Beauty IRL: Making The Case For The Bare Face
I realize the benefits of makeup. I acknowledge its usefulness in looking and feeling put together, pretty, and confident. If you have a zit that’s screaming for attention, the ability to slap on some concealer and go about your business is fantastic. Lipstick changes your entire appearance and makes a sweatshirt and crappy jeans that you’re not crazy about look #normcore. These are positives that I am not denying, but foregoing makeup entirely has its benefits too. There’s something empowering to walk out of the house in the morning with your face as it is, without embellishment.
As of now, my routine is pretty minimal. It’s about as no-makeup as you can get. Mascara, lipstick, highlighter, and I’m out the door. But, it hasn’t always been this way. There was a time when I wouldn’t leave the house without eyeliner and hardly knew what I looked like without some sort of foundation. Sometimes I left the house looking like a chorus member of a particularly plucky local theatre production of “Cabaret” — all dark eyes and pencil-thin eyebrows. That shit took time, man. Liquid eyeliner is no joke, and mastering that when you’re 16 years old and late for school is a feat that’s both impressive and unnecessary. I learned the hard way that Revlon’s Toast of New York lipstick, while sophisticated and edgy on the blonde-haired and blue-eyed, made me look anemic or like I had just finished eating the bodies of my enemies. It was a dark time.
I realized a little while ago that my face actually looks younger without makeup on. I don’t think that I look particularly old to begin with, but there’s something about poorly-applied concealer on the under-eye area that’s rushing gamely towards crepe-y that ages a face, fast. There are weird wrinkles where there didn’t used to be. Sometimes, I catch a glimpse of myself in the subway window when the light’s hitting all my angles wrong, and I look like a ghoul. Covering up whatever is naturally happening to my face makes me look worse.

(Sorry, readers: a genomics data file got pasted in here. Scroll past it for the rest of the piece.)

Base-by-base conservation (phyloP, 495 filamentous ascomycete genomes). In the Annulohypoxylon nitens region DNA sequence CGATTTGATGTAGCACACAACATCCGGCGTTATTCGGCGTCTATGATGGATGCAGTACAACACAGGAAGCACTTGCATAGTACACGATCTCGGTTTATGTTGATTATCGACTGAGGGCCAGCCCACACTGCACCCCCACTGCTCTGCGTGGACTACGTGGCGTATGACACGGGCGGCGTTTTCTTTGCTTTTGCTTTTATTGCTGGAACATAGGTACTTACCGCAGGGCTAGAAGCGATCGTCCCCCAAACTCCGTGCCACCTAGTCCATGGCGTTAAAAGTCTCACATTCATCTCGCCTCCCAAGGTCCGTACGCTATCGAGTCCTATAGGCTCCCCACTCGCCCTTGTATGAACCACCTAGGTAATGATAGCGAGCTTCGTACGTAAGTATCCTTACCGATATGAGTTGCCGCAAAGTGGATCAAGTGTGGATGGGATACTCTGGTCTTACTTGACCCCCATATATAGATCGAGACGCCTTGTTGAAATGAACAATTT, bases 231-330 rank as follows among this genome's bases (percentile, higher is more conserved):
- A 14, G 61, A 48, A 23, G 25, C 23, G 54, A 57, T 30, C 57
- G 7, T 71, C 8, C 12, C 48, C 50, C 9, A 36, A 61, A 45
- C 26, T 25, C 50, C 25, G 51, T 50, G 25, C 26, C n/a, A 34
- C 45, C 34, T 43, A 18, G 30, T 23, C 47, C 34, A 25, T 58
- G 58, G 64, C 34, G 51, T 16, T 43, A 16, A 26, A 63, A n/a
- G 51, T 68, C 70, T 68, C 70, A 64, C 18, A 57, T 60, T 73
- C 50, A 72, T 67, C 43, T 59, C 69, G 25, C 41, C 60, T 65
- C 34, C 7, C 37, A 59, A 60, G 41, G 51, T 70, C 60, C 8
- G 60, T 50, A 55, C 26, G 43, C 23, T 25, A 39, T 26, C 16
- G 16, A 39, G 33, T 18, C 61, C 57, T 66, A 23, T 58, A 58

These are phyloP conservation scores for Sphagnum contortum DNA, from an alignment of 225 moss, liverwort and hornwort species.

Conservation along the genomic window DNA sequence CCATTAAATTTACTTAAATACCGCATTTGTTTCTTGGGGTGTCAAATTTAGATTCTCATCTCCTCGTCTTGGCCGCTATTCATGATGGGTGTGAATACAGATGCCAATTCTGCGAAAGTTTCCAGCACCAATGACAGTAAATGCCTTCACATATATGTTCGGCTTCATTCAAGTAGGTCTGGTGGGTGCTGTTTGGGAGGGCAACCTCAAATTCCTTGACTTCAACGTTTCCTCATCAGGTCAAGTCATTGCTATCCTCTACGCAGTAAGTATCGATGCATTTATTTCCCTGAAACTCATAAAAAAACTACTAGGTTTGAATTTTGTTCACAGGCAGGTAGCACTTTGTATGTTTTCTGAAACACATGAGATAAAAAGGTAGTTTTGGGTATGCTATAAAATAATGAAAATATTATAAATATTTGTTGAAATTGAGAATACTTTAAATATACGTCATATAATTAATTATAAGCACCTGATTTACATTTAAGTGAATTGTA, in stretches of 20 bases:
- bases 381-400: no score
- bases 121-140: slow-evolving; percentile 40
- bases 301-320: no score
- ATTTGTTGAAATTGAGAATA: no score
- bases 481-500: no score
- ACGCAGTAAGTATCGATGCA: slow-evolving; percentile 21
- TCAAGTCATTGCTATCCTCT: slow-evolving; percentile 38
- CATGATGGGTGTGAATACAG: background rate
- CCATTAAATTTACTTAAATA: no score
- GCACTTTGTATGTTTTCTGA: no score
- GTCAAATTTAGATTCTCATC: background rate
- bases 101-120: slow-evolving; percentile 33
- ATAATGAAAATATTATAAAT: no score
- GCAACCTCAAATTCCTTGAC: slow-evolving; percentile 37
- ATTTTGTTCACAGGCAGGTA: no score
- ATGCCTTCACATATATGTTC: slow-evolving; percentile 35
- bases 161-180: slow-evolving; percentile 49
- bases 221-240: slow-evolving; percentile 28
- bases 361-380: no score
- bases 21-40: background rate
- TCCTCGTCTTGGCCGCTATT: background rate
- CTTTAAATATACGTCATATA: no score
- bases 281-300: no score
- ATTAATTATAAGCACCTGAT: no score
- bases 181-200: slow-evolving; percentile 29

I could say that leaving the house without makeup on is some sort of feminist statement rallying against the patriarchy and its unrealistic expectations of how a woman should look, but the truth is, I’m not fully invested in that. Really, it’s a lot simpler. Not wearing makeup is a choice, pure and simple. It’s not that deep. It’s just a choice, like the thousands of other choices we make in a day, like getting a salad and a seltzer from the deli down the street instead of bringing your own lunch, or wearing the same outfit, over and over again, without caring about variety. It’s not giving up, or giving in. It’s just a choice.
Besides, everyone talks a lot of mess about how makeup is the business but what you’re really missing is that skin care is the sleeper agent in the game of looking your absolute best. Makeup conceals the fact that you slept for four hours last night and had the club goin’ up on a Tuesday, but if you’re into eye cream and ritualistically massaging night serums into your face at least three times a week, your skin will show it. Use the moisturizer. Trust in the eye cream. Put on that sheet mask that makes you look like a serial killer and lay down for 20 minutes and don’t move. You can’t start over and get new skin. I mean, maybe you can. Is that what a face lift does? I don’t know.
I wake up every morning with about 20 minutes to actually compose myself and leave my house. I put on clothes and consider my bare face in the mirror before deciding what it is I should do with that face. Sometimes, if I got a good night’s sleep and have made it through half my coffee, I’m good to go. Some chapstick, some moisturizer and I’m out the door. It’s nice to go through a work day with a bare face, because I never run the risk of looking in the mirror at lunch and seeing a goblin with black rings around their eyes from errant eyeliner or that lipstick that’s been on my chin since I left my apartment. I know the face that people are interacting with, scars, blemishes, freckles and all, is all me.